Architecture, Application security, Network security

Worm hits unsecured space station laptops

NASA has confirmed that laptops taken on to the International Space Station (ISS) last month carried the W32.Gammima.AG virus, which steals the login details for online games popular in the Far East, such as "Maple Story" and "Talesweaver."

W32.Gammima.AG – first detected a year ago – sends the personal data it collects back to a central server. The bug, considered low-risk by anti-virus firm Symantec, is not thought to be a threat to the control and command system, or to any ISS operations.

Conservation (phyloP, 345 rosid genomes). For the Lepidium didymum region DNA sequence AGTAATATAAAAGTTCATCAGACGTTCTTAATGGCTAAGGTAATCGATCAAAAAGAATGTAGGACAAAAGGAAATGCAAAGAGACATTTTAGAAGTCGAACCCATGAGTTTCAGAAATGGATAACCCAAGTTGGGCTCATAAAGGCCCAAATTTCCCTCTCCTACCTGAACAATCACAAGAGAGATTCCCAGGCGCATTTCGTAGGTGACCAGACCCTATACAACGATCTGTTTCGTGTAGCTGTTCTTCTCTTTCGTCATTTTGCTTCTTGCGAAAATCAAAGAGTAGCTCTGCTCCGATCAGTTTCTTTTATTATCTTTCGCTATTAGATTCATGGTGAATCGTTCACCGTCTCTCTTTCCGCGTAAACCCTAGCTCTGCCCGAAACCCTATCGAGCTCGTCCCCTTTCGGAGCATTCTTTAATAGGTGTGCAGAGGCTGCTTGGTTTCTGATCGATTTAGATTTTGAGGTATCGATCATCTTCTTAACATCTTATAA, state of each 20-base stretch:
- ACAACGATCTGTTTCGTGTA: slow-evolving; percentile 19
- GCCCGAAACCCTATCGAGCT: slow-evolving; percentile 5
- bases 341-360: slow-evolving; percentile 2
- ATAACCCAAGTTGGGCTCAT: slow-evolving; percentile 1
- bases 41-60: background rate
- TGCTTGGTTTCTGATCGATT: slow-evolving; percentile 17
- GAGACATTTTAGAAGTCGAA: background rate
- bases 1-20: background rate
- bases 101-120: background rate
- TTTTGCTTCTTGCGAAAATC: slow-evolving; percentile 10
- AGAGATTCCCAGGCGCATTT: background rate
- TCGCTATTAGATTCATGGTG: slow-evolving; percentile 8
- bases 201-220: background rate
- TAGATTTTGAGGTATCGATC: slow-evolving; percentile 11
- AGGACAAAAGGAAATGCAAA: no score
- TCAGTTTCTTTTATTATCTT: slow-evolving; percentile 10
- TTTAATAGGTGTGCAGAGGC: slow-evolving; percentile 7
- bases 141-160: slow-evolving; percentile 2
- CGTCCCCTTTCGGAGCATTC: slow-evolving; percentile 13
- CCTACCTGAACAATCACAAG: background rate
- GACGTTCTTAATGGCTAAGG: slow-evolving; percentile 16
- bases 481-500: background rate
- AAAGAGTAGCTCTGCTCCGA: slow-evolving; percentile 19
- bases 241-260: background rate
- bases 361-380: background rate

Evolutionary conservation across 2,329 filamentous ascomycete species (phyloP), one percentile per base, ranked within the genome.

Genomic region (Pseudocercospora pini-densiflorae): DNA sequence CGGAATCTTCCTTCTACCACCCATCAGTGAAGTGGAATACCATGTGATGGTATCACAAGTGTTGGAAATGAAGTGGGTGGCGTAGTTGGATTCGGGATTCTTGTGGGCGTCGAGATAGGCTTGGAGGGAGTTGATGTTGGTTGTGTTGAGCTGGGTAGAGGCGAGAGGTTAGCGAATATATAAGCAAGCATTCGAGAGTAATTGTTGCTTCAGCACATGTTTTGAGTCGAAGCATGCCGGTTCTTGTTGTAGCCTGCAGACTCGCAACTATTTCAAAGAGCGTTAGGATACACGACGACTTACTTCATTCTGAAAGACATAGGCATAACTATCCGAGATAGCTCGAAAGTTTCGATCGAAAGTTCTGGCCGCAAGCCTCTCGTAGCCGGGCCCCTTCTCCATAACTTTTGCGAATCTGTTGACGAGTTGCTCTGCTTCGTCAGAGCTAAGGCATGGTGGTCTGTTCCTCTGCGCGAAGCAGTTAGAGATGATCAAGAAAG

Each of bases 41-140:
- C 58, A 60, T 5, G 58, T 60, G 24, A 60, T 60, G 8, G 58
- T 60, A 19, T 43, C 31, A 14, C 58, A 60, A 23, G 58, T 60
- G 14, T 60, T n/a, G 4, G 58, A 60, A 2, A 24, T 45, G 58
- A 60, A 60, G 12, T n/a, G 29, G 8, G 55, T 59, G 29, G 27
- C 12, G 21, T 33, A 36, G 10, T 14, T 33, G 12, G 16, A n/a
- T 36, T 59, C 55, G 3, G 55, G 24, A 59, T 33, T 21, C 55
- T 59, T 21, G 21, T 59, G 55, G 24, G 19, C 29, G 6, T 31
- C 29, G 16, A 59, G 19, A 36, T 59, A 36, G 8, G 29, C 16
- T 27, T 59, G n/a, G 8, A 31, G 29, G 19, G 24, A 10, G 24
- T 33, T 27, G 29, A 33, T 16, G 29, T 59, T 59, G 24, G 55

NASA spokeman Kelly Humphries said in a statement that this was not the first time that the ISS had been affected by malware, merely calling it a “nuisance.”

The laptops did not have any anti-virus protection or detection systems loaded, she said. They were being used to run nutrition experiment programs and gave astronauts email access. NASA believes that the virus was either loaded with software or transferred via a personal compact flash card.

NASA is investigating the problem with its Russian counterparts to see where it stemmed from and to learn what measures can be taken to prevent a repeat of the situation.

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